“Good Things Come to Those Who Sit”
A review of
God in the Yard:
Spiritual Practice for the Rest of Us.
By L. L. Barkat.
Reviewed by Denise Frame Harlan.
God in the Yard: Spiritual Practice for the Rest of Us.
L. L. Barkat.
Paperback: T.S. Poetry Press, 2010.
Buy now: [ Amazon ]
“ …we disquiet our minds by I don’t know how many devices;
we give ourselves a world of trouble…to attain a sense of the Presence of God.”
— Brother Lawrence, as quoted by L. L. Barkat
“There’s a part of me that feels pinched in this life,” L.L.Barkat says in God in the Yard: Spiritual Practice for the Rest of Us. She remembers finding solace in the woods, to help her survive a difficult childhood. But she doesn’t live near the woods in her adult life. She craves a pilgrimage, citing Annie Dillard’s life-changing journey to the Galapagos—but the pilgrimage Barkat finds begins on a red plastic sled going nowhere, in an unkempt urban backyard. She sits. Perhaps she chooses the sled because she is just that desperate. She proposes a spiritual practice for those who need respite—for people who feel busy and a little crushed. For people like me.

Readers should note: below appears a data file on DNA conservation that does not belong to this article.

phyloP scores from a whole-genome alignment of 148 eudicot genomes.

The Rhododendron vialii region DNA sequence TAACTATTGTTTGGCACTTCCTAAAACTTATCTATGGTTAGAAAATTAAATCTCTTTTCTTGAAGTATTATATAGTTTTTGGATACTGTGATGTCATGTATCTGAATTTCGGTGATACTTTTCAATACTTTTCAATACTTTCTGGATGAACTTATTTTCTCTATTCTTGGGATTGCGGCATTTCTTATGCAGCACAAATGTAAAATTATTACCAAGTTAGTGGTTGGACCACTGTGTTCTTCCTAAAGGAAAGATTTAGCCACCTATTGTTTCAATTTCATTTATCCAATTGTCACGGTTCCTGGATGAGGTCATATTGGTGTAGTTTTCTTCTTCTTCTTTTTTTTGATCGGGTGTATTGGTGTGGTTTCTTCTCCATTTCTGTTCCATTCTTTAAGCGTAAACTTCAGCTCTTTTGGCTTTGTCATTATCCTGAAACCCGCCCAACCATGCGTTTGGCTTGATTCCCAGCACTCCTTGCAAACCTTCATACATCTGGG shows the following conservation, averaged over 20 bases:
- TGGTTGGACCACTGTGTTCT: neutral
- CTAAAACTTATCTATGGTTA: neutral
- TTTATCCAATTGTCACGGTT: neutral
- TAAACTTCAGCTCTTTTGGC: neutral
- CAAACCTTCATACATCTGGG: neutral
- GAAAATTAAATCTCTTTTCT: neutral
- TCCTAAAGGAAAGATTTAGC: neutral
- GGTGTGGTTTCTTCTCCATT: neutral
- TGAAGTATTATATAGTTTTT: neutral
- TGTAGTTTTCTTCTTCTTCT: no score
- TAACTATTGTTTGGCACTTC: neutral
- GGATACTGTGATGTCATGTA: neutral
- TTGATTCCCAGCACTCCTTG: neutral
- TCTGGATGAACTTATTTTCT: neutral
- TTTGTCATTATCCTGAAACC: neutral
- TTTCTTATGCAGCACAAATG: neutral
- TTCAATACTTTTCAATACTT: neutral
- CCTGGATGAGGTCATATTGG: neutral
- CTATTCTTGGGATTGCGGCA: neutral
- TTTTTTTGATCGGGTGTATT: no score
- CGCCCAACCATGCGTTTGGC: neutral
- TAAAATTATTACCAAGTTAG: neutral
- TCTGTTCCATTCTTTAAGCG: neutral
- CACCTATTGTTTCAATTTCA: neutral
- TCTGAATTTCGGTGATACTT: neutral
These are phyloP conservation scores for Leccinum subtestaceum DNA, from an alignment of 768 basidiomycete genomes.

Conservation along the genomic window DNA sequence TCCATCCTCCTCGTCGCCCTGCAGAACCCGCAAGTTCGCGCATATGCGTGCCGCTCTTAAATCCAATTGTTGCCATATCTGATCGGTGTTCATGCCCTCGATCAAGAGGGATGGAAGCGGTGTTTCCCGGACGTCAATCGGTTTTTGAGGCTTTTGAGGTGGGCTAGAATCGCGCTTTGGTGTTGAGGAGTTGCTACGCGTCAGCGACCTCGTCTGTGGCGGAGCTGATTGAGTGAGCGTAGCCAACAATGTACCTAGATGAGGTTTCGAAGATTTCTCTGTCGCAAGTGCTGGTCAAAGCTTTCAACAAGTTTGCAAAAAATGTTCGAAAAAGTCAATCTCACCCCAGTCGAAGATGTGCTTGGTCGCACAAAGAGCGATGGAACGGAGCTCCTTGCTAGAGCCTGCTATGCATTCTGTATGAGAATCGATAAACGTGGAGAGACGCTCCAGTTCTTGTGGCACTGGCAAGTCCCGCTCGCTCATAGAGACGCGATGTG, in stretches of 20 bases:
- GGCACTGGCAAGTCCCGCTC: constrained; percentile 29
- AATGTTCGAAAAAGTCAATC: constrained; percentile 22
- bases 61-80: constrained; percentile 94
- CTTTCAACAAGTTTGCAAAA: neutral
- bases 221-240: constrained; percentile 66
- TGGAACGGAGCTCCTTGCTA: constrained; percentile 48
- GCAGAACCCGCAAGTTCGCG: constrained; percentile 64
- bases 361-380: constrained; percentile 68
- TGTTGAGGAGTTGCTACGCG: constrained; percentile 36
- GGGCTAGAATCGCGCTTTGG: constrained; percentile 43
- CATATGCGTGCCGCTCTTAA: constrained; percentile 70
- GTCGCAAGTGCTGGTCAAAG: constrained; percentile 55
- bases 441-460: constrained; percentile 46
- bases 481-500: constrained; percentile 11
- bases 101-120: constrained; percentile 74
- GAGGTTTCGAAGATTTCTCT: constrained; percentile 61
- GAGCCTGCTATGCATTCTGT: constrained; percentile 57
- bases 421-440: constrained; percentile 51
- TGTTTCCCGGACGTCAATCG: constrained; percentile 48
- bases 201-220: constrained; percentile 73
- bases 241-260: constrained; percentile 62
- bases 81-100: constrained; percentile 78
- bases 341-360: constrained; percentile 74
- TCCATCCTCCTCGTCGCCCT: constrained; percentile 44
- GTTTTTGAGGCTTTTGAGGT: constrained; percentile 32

My church school classroom houses a 30-foot long history of the Jewish people. Each time we unroll the timeline, I note how much biblical history passed before the written word, before written scripture was available to the common person. How did they worship, before these stories could be read from a page? They built altars from the stones they found, as a way to say thanks to God, and they talked through the stories by firelight, under the open sky.
Barkat suggests we return to the open sky for a daily pilgrimage, without an agenda for ourselves or for God. She commits to sitting under the edge of the trees of her backyard for the better part of an hour, no matter the weather, every day for a year. She proposes that the reader wait for God in some corner of nature, an hour a day for 12 weeks. This is the “spiritual practice for the rest of us,” those of us for whom a daily spiritual practice seems unlikely. Her simple suggestion echoes Frederick Buechner’s words, “pay attention.” Barkat pays attention to the way the steam curls from her teacup. She sees the way forsythia buds open, the way trees are shaped, the way a neglected patch of urban dirt still tells the glory of God. She finds a way to Sabbath rest.